Film bits and bobs
Review first published by Sight & Sound, June 2014
Synopsis: Bangkok, Thailand, 2008. Location scout Sai and art director Oom form a bond while visiting potential places “with a past” for a small production – even if Oom gently mocks Sai’s ingrained habit of photographing everything rather than looking with her own eyes, as well as her preference for digital media.
Two years later, Sai’s director Karn shows her a photograph of an old clinic from his childhood, hoping to tap its nostalgic resonance for his latest shoot. Finding the building now demolished, Sai discovers, while searching for a suitable replacement, that her hard drive of professional – and personal – photos from 2008 has been damaged. On her best friend Jham’s advice, Sai turns to old schoolfriend Kai, now an IT specialist, to restore the lost digital files. Revisiting several locations from that time, Sai learns that a landlady’s young daughter whom Oom had photographed has since died. Sai recovers two photos (of herself) from 2008 with the help of an ex-boyfriend, copies some more from Jham’s collection, and after some months’ delay picks up her fully restored drive from Kai – but the small set of photographs that she took of Oom, or that he took with her camera, turns out to be permanently corrupted. Meanwhile, far away, Oom uses as a screensaver the one existing digital photo of Sai and Oom together. Returning to the rooftop where that photo was taken, Sai calls Karn to tell him that she thinks she has found the right location for his film.
Review: As she spends time with art director Oom (Wanlop Rungkamjad) photographing old buildings, Sai (Vajrasthira Koramit) reveals that before she became a location scout she had studied archaeology. The two activities hardly seem unrelated: after all, currently under instructions from her director to find “a place with a past”, Sai is exploring the ruins of a former love motel, opened just after the Vietnam War. “I used to live nearby, I passed it everyday,” Sai tells Oom, making it clear that this building’s history and her own have for a time overlapped. In response, Oom suggests slyly that he could show her a better love motel later. Here location is regarded as an archive of human associations – past, present and possibly future – where the genius loci is more than the mere structure of the building.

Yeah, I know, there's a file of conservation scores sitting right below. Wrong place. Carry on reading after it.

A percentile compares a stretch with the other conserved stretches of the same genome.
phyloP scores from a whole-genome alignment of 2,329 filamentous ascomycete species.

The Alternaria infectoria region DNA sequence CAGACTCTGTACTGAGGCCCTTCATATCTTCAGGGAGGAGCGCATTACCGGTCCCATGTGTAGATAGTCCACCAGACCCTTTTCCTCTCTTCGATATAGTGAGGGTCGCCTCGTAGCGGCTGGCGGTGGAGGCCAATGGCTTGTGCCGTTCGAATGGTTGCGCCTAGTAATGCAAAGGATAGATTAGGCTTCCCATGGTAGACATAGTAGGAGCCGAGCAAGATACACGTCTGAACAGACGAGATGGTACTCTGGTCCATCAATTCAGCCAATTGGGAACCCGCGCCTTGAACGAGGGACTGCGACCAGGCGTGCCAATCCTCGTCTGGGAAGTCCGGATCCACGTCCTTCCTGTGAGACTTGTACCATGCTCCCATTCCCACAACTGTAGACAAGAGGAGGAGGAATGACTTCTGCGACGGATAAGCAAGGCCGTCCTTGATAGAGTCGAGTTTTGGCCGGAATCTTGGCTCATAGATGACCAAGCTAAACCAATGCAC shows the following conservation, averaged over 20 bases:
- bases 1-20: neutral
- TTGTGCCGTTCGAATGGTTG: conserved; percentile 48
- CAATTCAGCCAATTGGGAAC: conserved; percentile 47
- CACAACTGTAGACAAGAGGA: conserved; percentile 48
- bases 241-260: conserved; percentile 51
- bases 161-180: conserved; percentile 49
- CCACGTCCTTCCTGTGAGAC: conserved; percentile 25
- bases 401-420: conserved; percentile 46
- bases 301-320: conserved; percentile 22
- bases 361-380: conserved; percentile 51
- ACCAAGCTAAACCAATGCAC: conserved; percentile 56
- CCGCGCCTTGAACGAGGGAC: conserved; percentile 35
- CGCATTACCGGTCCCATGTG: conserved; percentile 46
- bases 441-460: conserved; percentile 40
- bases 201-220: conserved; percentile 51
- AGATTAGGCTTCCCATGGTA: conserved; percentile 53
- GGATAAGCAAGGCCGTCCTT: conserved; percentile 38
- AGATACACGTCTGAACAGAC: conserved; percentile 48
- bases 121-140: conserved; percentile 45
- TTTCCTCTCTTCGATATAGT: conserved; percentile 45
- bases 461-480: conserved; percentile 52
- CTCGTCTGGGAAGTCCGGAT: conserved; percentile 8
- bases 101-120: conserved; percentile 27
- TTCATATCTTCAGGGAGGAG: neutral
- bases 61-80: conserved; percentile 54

Something similar might be said of Nawapol Thamrongrattanarit‘s feature debut, whose rigorously maintained structure is made to accommodate all manner of complex human feelings. The film comprises 36 single-take scenes shot from a fixed camera, with the characters occupying the periphery of the frame and only occasionally drifting into the centre like the accidental subjects of a snapshot, or perhaps like ghosts caught on camera haunting an abandoned locale. Shown in sequence, these shots are each formally numbered and idiosyncratically captioned, like photos collated in an album. Of course in the shifting world of photography, 36 is a number that comes with its own archaeology: for conventionally there are (or were) 36 exposures in a full roll of film for the kind of old-fashioned analogue camera that Oom himself still uses, marking his character out as a dinosaur destined to disappear (which he soon does). In this way, the very title 36 is not just an arbitrary number, but by obliquely evoking a vanishing photographic medium, perhaps even the death of film itself, it encodes Thamrongrattanarit’s key themes of ephemerality, change and loss – as does the fact that 36, for all its mimicry of analogue photographic forms, has been shot digitally.